Why do lawyers curse?
Well, darned if I know.
OK, that was flip of me.
Maybe it’s the stress or else pure hubris.
What I do know is that if a Janus mask had three sides, law would sometimes be like that.
In ancient Roman religion and myth, Janus was the god of beginnings and transitions. He is usually depicted as having two faces, since he looks to the future and to the past. The Romans named the month of January (Januarius) in his honor. But most of us are more familiar with the Janus mask of theater — you know, the smiling muse of comedy (Thalia) and frowning muse of tragedy (Melpomene)?
Although first meant to honor the ancient Athenian god, Dionysus, the theater masks have been associated with other deities over the centuries, most importantly for our purposes here, Janus, the god of looking-forward-looking-back.
Anyway, so back to law…
LAW HAS THREE FACES
Instead of two faces, law has three.
Sure, sure, there’s the looking-forward-looking-back aspect to law. To know where you’re going you need to look back to examine where you’ve been. The first thing any good attorney does is take a detailed “history” of the case of the “what brung us to this point” variety and, quiver filled with the whens, whys, whos and hows of the dispute, the lawyer then plots a course for moving forward to resolve the conflict.
But that still don’t ‘splain why lawyers curse.
Back then to our Janus mask, let’s now add a third face. But know, instead of looking forward or looking back, let’s call the faces, for lack of more poetic names, the Client Face, the Courtroom Face and Opposing Counsel Face.
Before we dig through this further, though, I just want to note, that cursing, you may have observed, is not the exclusive domain of lawyers. Maybe, just maybe — clergy of course excepted — there is a wee bit of salty language expressed in most all professions. It seems to me though, with the possible exception of the military and professional sports, that the law is overrepresented in expletives per capita department.
THE CLIENT FACE
The Client Face is, understandably, the one worn with the client. It is usually a face of courtesy and commiseration. Maybe once the lawyer and his client know one another better, they can spit and curse and let their hair down together, but the default position is to keep the cursing to a minimum. You hired him or her to be professional, didn’t you?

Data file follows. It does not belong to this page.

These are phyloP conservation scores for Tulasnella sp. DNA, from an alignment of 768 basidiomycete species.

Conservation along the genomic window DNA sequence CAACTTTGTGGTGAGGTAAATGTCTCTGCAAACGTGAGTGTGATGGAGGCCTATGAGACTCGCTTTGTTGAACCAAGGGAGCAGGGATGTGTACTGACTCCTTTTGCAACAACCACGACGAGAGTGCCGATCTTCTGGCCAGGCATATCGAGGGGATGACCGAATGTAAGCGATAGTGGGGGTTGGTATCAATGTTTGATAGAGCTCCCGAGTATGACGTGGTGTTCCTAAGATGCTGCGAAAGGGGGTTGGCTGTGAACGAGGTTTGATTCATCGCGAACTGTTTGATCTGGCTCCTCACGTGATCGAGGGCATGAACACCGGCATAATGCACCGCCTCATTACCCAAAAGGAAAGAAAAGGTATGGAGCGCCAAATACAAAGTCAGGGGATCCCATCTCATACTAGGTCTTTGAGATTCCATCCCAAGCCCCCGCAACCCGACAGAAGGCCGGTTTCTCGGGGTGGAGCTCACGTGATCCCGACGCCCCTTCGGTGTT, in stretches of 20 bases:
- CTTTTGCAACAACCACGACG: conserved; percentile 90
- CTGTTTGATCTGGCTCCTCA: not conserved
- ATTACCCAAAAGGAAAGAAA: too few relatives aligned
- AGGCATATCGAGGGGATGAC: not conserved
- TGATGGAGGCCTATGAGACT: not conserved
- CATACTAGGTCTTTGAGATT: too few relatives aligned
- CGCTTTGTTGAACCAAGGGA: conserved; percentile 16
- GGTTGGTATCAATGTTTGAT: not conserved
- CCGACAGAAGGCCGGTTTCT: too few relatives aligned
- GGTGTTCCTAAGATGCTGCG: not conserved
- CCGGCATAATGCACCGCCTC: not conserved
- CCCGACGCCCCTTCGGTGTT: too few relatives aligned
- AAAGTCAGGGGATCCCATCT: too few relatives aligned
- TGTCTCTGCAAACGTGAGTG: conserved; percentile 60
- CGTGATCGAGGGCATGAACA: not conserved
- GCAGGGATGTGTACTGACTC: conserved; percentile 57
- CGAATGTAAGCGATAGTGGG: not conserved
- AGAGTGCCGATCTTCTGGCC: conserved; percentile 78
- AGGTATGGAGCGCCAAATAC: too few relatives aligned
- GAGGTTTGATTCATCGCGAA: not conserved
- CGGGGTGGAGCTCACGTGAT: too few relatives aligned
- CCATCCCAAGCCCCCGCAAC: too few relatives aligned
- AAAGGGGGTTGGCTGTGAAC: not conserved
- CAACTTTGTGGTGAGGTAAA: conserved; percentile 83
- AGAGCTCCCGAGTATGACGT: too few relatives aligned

THE COURT FACE
The Court Face is the one worn before the court. It is one of solemnity and decorum. Here, I have rarely, if ever witnessed cursing. The court is owed respect. Simple as that. One does not curse in court. Besides being in bad form, it is disrespectful and in woeful bad taste. Plus, it will get you exactly nowhere good. And the court does not deserve it. Like ‘em or not, judges are overworked and faithful servants of the law. Instead of disrespect, we owe them thanks — sincerely so.
THE OPPOSING COUNSEL FACE
So, in the main, it is when the third face is worn — the Opposing Counsel Face — where cursing stirs up at times to a tempest. Bear in mind though, it is rare indeed in my experience for opposing counsel to curse “at” one another. No, no; it is not the hurling of the slings and arrows of foul imprecations at one another where the cursing happens. Instead, it is “expressive” cursing.
Cursing as a form of bonding I suppose. The cursing is more of the suffering of mutual injustices variety, the sharing of expressive tales of how the world generally, and the profession of law specifically, has one stressed to the bursting point where letting off a little steam prevents a blow out.
So lawyers curse to bond?
And to embellish war stories to heroic proportion. Isn’t a yarn just a bit more of one if a tad of pigment is added to the oil base?
Lawyers — natural story tellers and persuaders — curse to entertain, to make the story grander, to impress, to shock, to make the story better. Rarely have I heard a fellow lawyer curse in what amounts to real, full-throated anger. Hey, I’m not denying that it happens now and then, but mostly not.
A lawyer’s scalpel and his sutures are his wit and his tongue. And so a lawyer takes to lashing the latter now and then, like taking a house dog out for a trot to make sure it is exercised and supple.
Why do lawyers curse?
Geez, IDK; at the end of the day, it’s a freakin’ mystery.
Rohn K. Robbins is an attorney licensed before the bars of Colorado and California who practices in the Vail Valley with the law firm of Stevens, Littman, Biddision, Tharp and Weinberg LLC. His practice areas include business and commercial transactions, real estate and development, family law, custody, divorce and civil litigation. He may be heard on Wednesdays at 7 p.m. on KZYR radio (97.7 FM) and seen on ECOTV 18 as host of “Community Focus.” Robbins may be reached at 970-926-4461 or at either of his email addresses, email@example.com or firstname.lastname@example.org.